Nebraska goes into its final game of the regular season on Friday at Iowa with several questions to be answered.
The big one on every Nebraska fan's mind is who will be healthy enough to start at quarterback.
Senior Tommy Armstrong Jr. missed last Saturday's 28-7 win over Maryland with a hamstring injury. Backup Ryker Fyfe took Armstrong's place, but come to find out he broke a bone in his left wrist and had surgery on Sunday to repair it.
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Armstrong said Tuesday after practice that he will be able to play. Coach Mike Riley said Fyfe might be available. If neither can go, Nebraska is left with No. 3 quarterback Zack Darlington.
“We have a good feeling that Tommy's going to be able to do something,” Riley said. “We have a good feeling that Ryker is going to be able to do something.”
Riley would feel even better if any of the quarterbacks could help the 16th-ranked Cornhuskers (9-2, 6-2 Big Ten) come away with a victory at Iowa (7-4, 5-3) in Kinnick Stadium (3:30 p.m., ABC). That would give Nebraska 10 wins — a significant turnaround from a 5-7 record in Riley's first season in 2015.
Nebraska is also playing for a chance at a Big Ten West Division co-championship and an outside shot at the conference championship game next week in Indianapolis. To get there, the Cornhuskers need to take care of business against Iowa and hope for a Minnesota upset of Wisconsin, leaving them alone atop the standings.
If Nebraska and Wisconsin win this weekend, they tie for the division title. But the Badgers get to advance based on their 23-17 overtime win over the Cornhuskers on Oct. 29.
“I think it would be awesome to get the 10th win. It's not that common,” Riley said. “There's not going to be that many people in the picture of double digit wins during the season.
“There's lots of reasons to win this game. It's Iowa, it's a rival game, it's a chance to win the division to get to the Big Ten championship game. It's 10 wins. It's a better bowl game. There's a bunch of reasons.”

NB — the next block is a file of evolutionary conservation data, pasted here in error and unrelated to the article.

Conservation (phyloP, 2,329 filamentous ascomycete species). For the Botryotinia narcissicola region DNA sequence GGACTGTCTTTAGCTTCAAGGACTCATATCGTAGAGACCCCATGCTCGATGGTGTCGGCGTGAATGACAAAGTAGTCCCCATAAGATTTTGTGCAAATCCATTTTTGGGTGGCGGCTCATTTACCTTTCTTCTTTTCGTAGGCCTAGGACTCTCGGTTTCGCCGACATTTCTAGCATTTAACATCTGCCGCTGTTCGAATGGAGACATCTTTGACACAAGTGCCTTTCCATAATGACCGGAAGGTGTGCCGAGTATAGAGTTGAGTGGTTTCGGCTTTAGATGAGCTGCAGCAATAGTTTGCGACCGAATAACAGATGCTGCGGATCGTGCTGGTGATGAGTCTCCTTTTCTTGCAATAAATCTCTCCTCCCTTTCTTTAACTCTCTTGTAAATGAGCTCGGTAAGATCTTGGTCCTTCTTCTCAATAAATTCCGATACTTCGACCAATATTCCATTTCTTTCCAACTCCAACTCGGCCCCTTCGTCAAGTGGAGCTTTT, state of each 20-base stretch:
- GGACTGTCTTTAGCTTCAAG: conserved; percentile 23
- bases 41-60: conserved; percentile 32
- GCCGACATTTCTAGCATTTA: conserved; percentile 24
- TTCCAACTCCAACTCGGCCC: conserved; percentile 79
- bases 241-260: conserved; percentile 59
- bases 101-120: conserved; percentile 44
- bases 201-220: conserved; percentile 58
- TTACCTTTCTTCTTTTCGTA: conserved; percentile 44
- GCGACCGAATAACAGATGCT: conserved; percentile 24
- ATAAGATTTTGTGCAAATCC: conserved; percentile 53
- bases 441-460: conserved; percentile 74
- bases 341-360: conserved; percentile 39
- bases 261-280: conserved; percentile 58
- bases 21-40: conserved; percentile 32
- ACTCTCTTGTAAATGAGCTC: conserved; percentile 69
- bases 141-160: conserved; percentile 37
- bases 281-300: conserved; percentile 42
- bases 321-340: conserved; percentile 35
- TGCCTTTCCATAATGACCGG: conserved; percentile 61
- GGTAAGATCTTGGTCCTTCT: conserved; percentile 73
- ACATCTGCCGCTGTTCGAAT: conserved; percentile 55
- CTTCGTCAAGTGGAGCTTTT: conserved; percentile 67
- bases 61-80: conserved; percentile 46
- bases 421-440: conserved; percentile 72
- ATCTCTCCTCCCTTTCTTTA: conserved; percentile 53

Nebraska's record against Iowa since it joined the Big Ten in 2011 is 3-2. The road team has won the last four games, including the Cornhuskers' epic rally to beat Iowa 37-34 in overtime two years ago in Kinnick Stadium.
“It seems like a really great natural rivalry that will just do nothing but grow and become bigger and bigger,” Riley said. “I mean, just the proximity, kind of the like-mindedness, I just think it's a perfect fit that way.”
Last year, the Hawkeyes won 28-20 in Lincoln to cap a perfect 12-0 regular season. Iowa is nowhere near that level this year, but they still could tie for the Big Ten West title with a win and a Wisconsin loss, which would create a four-team logjam at the top.
“At the end of the day, it's what happens at game time,” Iowa coach Kirk Ferentz said of the rivalry game. “Doesn't matter if you've been playing for the last hundred years or haven't played. It's about what happens at game time and how that thing goes.”
Iowa seems to have found its identity the past two weeks by relying on an airtight defense and a run-heavy offense. The Hawkeyes claimed their first Big Ten shutout since 2009 with a 28-0 victory at Illinois last Saturday.
Iowa followed a similar formula the week before against Michigan in the stunning 14-13 upset that handed the Wolverines their first and only loss of the season. A pride-bruising, humiliating 41-14 loss to Penn State three weeks ago seemed to jolt the Hawkeyes into suddenly playing their best football of the year at the tail end of the schedule.
“We've got our work cut out, and we'll see what we can do this week,” Ferentz said. “It's going to be a big challenge for us.”
Nebraska can expect to see play of Iowa's two running backs. Senior LeShun Daniels Jr. and junior Akrum Wadley are taking turns leading the Hawkeyes in rushing.
Two weeks ago, Wadley carried Iowa against Michigan with 112 yards rushing. Last week against Illinois, Daniels ran for 159 yards and two touchdowns.
Both backs are closing in on 1,000 yards for the season. Wadley has 861 yards and Daniels is right behind with 855. With Friday's game and a bowl game remaining, both could get there.
“We've got two guys that we have confidence in,” Ferentz said. “The best thing is they complement each other. They're different, yet they can kind of play off each other a little bit, and there is certainly room for both.”
Iowa is surviving on nothing more than simple, straight-ahead, power football. In November when the temperatures turn colder and the snow sometimes flies, ground and pound can often be a winning strategy in Big Ten country.
Good defense also wins games this time of year in the cold north country. Iowa's defense has played lights out the past two weeks. After giving up 599 yards in the debacle at Penn State, Iowa has regrouped and allowed only 399 the past two weeks.
“(We) just came together and told ourselves that can't happen anymore,” Iowa linebacker Bo Bower said of the defensive effort against Penn State. “Some teams can go down the drain. Some teams can pick themselves up.”